Saturday, June 14, 2008

The Supreme Court's Decision Thursday to uphold the writ of habeas corpus for Guantanamo detainees (Boumediene v. Bush) might prove to be a pivotal issue in the general election. John McCain in a touching show of allegiance to They-Who-Shall-Not-Be-Named has criticized the decision as being "one of the worst decisions in the history." Hmmm... I wonder what would happen if I Googled "bad Supreme Court decisions"....

Wow, thank you, John McCain for teaching me so much! I guess that means that the decision to grant basic legal rights to "enemy combatants" is on the same level of badness as say... Dred Scott, the case that declared all blacks nonpersons. The one where Chief Justice Taney said Blacks could not be citizens even if free because they were "beings of an inferior order and altogether unfit to associate with the white race." So John McCain, I guess granting detainees the right to appeal in civil court makes 1986 Bowers v. Hardwick tame by comparison, huh? The court upheld a Georgia statute criminalizing sodomy and the prosecution of a gay man. In his remarks Chief Justice Burger quoted William Blackstone's Commentaries on the laws of England where he "described 'the infamous crime against nature' as an offense of 'deeper malignity' than rape, a heinous act 'the very mention of which is a disgrace to human nature,' and 'a crime not fit to be named.' (ibid) Those were the good old days. We could never have predicted the true badness the Supreme Court could achieve.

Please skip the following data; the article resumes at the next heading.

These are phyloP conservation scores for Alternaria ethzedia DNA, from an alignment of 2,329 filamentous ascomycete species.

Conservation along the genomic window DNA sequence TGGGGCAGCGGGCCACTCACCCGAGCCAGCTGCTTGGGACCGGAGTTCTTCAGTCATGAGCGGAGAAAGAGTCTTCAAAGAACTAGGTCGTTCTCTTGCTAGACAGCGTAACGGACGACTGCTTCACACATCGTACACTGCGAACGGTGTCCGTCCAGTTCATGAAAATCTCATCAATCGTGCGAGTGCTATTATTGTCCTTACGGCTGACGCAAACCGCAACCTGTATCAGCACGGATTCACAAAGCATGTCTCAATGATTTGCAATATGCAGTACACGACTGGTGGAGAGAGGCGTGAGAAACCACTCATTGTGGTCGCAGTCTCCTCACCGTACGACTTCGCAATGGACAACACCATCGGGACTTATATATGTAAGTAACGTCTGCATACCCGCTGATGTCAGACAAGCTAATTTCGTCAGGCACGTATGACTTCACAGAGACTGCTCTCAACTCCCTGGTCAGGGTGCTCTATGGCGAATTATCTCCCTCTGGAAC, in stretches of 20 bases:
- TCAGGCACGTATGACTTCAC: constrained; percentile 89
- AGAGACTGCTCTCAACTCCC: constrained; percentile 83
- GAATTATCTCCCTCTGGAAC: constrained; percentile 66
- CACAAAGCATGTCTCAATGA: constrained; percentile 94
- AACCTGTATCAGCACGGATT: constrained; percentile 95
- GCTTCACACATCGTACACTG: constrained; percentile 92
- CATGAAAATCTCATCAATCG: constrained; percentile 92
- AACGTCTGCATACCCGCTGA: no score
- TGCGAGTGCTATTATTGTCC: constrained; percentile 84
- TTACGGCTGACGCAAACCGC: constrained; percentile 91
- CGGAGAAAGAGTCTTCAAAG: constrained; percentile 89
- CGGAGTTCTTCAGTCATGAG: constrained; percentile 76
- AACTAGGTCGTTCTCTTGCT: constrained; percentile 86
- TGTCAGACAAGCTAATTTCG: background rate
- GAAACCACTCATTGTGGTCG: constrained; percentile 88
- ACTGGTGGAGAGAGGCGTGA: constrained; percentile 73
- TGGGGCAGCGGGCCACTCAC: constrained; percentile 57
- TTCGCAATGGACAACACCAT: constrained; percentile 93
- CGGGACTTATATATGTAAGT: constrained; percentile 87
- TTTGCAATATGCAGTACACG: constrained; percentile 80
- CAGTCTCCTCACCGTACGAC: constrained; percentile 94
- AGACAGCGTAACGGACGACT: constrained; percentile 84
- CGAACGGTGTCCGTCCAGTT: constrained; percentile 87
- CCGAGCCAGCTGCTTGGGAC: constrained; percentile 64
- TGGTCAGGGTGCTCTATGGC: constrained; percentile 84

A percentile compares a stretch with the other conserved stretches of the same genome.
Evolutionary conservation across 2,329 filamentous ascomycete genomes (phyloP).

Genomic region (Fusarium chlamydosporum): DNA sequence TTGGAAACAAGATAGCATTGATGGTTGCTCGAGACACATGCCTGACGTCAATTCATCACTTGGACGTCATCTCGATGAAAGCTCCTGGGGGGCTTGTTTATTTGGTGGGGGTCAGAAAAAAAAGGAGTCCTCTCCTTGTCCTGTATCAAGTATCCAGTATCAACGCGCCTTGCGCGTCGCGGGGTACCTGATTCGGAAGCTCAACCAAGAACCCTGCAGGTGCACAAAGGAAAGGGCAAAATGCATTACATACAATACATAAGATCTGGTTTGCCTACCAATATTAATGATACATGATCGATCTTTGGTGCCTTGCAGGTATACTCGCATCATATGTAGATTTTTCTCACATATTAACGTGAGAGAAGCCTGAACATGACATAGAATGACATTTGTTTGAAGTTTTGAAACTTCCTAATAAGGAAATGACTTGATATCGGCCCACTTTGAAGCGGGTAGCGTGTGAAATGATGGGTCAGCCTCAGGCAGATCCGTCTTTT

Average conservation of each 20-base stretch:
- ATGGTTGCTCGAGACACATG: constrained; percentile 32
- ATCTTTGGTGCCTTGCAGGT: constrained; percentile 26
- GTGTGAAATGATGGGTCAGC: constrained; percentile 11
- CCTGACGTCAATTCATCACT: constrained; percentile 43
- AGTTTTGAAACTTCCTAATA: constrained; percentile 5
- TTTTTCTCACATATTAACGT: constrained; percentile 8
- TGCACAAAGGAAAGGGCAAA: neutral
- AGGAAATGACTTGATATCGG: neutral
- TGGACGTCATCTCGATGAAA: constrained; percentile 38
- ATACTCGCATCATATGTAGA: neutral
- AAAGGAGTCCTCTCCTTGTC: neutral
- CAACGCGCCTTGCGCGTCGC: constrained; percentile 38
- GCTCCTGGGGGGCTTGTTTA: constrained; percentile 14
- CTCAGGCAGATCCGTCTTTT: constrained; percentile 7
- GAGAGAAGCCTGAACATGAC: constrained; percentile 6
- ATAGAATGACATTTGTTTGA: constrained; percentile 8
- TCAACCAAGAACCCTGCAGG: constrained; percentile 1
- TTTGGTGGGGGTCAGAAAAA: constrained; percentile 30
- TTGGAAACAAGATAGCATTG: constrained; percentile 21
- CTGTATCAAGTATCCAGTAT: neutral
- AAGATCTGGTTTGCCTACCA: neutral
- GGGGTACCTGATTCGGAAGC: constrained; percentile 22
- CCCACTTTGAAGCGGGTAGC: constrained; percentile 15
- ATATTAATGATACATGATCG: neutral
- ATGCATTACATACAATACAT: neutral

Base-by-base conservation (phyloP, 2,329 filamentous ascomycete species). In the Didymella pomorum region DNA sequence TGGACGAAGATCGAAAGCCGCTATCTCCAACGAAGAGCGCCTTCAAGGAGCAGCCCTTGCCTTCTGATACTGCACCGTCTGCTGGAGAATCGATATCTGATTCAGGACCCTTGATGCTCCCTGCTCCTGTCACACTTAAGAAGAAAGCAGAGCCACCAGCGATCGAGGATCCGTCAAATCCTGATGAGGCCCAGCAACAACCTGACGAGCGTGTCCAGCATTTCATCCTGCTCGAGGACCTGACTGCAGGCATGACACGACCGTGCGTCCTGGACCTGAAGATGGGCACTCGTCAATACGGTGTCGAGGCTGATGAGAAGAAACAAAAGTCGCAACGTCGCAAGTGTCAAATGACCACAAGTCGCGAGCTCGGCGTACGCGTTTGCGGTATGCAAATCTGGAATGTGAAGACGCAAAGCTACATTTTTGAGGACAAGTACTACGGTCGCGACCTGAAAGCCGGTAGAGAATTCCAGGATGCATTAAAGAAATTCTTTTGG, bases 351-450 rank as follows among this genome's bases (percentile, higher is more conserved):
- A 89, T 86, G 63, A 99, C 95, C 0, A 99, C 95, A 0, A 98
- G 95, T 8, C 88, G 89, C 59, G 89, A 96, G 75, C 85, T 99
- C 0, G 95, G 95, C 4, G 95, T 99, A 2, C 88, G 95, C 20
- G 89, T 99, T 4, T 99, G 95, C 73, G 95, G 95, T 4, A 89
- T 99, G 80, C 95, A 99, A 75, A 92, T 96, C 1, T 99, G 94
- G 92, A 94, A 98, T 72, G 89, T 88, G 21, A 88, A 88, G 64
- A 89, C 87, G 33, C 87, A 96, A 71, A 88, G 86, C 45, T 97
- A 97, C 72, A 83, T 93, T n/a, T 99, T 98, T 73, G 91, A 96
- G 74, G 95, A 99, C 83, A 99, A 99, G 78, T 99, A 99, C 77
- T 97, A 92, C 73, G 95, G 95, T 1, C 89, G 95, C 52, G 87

It's shaping up to be an interesting debate with McCain, who helped draft the Military Commissions Act of 2006 which prevented courts from considering the habeas corpus petitions from Guantanamo detainees on one side, and Obama who voted against the act in the Senate, on the other. Obama praised the decision as "an important step toward reestablishing our credibility as a nation committed to the rule of law, and rejecting our credibility as a nation fighting terrorism and respecting habeas corpus."

An article in the NYT opinion page sums it up for me: "It is sobering to think that habeas hangs by a single vote in the Supreme Court of the United States." "The ruling is a major victory for civil liberties -- but a timely reminder of how fragile they are."

1 comment:

BlickyKitty said...

My friend ran into a snag posting her comment so here you go:

How is the United States supposed to export our values if we don't practice them? The irony of our mistreating these men in Cuba of all places is painful.
What can the average cat do--besides vote? Come to a prayer vigil against torture on June 28, 8:00 to 9:00 p.m., at St. Joseph's Church in Pawtucket, RI.